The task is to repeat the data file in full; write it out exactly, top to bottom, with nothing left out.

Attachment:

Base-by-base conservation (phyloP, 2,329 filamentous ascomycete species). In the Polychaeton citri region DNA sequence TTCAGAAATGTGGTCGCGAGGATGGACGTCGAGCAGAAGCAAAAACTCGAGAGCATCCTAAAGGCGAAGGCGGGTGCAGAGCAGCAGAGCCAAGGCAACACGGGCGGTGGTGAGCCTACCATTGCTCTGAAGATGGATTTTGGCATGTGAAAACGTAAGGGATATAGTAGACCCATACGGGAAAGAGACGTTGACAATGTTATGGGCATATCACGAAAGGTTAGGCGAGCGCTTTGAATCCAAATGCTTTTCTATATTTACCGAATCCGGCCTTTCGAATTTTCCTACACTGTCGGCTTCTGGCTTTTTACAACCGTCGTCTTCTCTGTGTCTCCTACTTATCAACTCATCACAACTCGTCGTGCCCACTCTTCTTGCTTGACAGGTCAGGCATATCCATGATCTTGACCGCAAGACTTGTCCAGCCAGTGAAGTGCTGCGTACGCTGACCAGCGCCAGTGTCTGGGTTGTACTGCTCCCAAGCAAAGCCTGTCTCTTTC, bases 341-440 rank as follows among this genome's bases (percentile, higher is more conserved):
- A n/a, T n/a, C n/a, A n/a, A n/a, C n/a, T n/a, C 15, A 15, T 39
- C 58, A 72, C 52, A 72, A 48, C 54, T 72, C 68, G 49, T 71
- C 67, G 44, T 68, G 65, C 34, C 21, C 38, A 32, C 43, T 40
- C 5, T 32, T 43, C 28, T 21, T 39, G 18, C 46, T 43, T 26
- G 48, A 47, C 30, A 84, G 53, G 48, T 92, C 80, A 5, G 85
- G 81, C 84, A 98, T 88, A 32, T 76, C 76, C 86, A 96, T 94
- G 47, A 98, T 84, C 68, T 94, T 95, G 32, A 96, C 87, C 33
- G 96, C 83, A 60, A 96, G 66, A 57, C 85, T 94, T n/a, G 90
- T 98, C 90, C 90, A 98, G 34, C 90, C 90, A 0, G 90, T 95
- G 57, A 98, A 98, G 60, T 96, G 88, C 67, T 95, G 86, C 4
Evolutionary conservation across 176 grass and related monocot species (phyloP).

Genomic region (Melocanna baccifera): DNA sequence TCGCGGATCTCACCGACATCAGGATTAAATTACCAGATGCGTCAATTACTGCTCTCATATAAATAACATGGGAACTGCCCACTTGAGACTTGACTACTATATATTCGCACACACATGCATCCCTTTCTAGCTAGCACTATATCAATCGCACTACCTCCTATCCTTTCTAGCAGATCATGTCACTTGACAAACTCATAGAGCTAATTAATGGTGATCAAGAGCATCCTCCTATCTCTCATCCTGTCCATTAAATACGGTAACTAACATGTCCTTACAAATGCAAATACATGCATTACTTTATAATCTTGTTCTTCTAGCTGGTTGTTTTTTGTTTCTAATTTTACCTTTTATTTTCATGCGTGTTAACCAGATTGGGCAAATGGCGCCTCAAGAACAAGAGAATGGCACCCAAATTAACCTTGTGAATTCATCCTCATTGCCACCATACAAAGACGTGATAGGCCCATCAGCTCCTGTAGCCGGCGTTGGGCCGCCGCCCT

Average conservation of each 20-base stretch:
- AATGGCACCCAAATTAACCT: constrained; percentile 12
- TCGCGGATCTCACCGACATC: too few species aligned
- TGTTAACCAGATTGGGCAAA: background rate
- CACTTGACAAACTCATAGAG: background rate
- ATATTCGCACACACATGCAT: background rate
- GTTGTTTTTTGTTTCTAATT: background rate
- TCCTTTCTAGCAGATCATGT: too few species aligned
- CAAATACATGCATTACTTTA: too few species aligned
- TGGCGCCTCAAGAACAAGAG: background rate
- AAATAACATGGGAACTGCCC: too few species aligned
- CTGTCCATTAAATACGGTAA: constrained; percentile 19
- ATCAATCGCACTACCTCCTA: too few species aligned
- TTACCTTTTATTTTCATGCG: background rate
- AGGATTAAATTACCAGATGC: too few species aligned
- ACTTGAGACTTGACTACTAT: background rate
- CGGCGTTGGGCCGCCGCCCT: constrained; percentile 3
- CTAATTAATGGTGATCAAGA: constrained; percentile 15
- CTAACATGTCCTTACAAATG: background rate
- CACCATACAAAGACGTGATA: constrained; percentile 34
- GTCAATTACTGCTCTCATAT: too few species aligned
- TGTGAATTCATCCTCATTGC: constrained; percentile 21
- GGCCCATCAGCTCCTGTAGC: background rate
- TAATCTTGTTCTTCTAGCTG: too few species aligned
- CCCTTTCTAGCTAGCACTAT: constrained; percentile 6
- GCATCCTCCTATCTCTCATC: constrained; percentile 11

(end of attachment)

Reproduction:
Base-by-base conservation (phyloP, 2,329 filamentous ascomycete species). In the Polychaeton citri region DNA sequence TTCAGAAATGTGGTCGCGAGGATGGACGTCGAGCAGAAGCAAAAACTCGAGAGCATCCTAAAGGCGAAGGCGGGTGCAGAGCAGCAGAGCCAAGGCAACACGGGCGGTGGTGAGCCTACCATTGCTCTGAAGATGGATTTTGGCATGTGAAAACGTAAGGGATATAGTAGACCCATACGGGAAAGAGACGTTGACAATGTTATGGGCATATCACGAAAGGTTAGGCGAGCGCTTTGAATCCAAATGCTTTTCTATATTTACCGAATCCGGCCTTTCGAATTTTCCTACACTGTCGGCTTCTGGCTTTTTACAACCGTCGTCTTCTCTGTGTCTCCTACTTATCAACTCATCACAACTCGTCGTGCCCACTCTTCTTGCTTGACAGGTCAGGCATATCCATGATCTTGACCGCAAGACTTGTCCAGCCAGTGAAGTGCTGCGTACGCTGACCAGCGCCAGTGTCTGGGTTGTACTGCTCCCAAGCAAAGCCTGTCTCTTTC, bases 341-440 rank as follows among this genome's bases (percentile, higher is more conserved):
- A n/a, T n/a, C n/a, A n/a, A n/a, C n/a, T n/a, C 15, A 15, T 39
- C 58, A 72, C 52, A 72, A 48, C 54, T 72, C 68, G 49, T 71
- C 67, G 44, T 68, G 65, C 34, C 21, C 38, A 32, C 43, T 40
- C 5, T 32, T 43, C 28, T 21, T 39, G 18, C 46, T 43, T 26
- G 48, A 47, C 30, A 84, G 53, G 48, T 92, C 80, A 5, G 85
- G 81, C 84, A 98, T 88, A 32, T 76, C 76, C 86, A 96, T 94
- G 47, A 98, T 84, C 68, T 94, T 95, G 32, A 96, C 87, C 33
- G 96, C 83, A 60, A 96, G 66, A 57, C 85, T 94, T n/a, G 90
- T 98, C 90, C 90, A 98, G 34, C 90, C 90, A 0, G 90, T 95
- G 57, A 98, A 98, G 60, T 96, G 88, C 67, T 95, G 86, C 4
Evolutionary conservation across 176 grass and related monocot species (phyloP).

Genomic region (Melocanna baccifera): DNA sequence TCGCGGATCTCACCGACATCAGGATTAAATTACCAGATGCGTCAATTACTGCTCTCATATAAATAACATGGGAACTGCCCACTTGAGACTTGACTACTATATATTCGCACACACATGCATCCCTTTCTAGCTAGCACTATATCAATCGCACTACCTCCTATCCTTTCTAGCAGATCATGTCACTTGACAAACTCATAGAGCTAATTAATGGTGATCAAGAGCATCCTCCTATCTCTCATCCTGTCCATTAAATACGGTAACTAACATGTCCTTACAAATGCAAATACATGCATTACTTTATAATCTTGTTCTTCTAGCTGGTTGTTTTTTGTTTCTAATTTTACCTTTTATTTTCATGCGTGTTAACCAGATTGGGCAAATGGCGCCTCAAGAACAAGAGAATGGCACCCAAATTAACCTTGTGAATTCATCCTCATTGCCACCATACAAAGACGTGATAGGCCCATCAGCTCCTGTAGCCGGCGTTGGGCCGCCGCCCT

Average conservation of each 20-base stretch:
- AATGGCACCCAAATTAACCT: constrained; percentile 12
- TCGCGGATCTCACCGACATC: too few species aligned
- TGTTAACCAGATTGGGCAAA: background rate
- CACTTGACAAACTCATAGAG: background rate
- ATATTCGCACACACATGCAT: background rate
- GTTGTTTTTTGTTTCTAATT: background rate
- TCCTTTCTAGCAGATCATGT: too few species aligned
- CAAATACATGCATTACTTTA: too few species aligned
- TGGCGCCTCAAGAACAAGAG: background rate
- AAATAACATGGGAACTGCCC: too few species aligned
- CTGTCCATTAAATACGGTAA: constrained; percentile 19
- ATCAATCGCACTACCTCCTA: too few species aligned
- TTACCTTTTATTTTCATGCG: background rate
- AGGATTAAATTACCAGATGC: too few species aligned
- ACTTGAGACTTGACTACTAT: background rate
- CGGCGTTGGGCCGCCGCCCT: constrained; percentile 3
- CTAATTAATGGTGATCAAGA: constrained; percentile 15
- CTAACATGTCCTTACAAATG: background rate
- CACCATACAAAGACGTGATA: constrained; percentile 34
- GTCAATTACTGCTCTCATAT: too few species aligned
- TGTGAATTCATCCTCATTGC: constrained; percentile 21
- GGCCCATCAGCTCCTGTAGC: background rate
- TAATCTTGTTCTTCTAGCTG: too few species aligned
- CCCTTTCTAGCTAGCACTAT: constrained; percentile 6
- GCATCCTCCTATCTCTCATC: constrained; percentile 11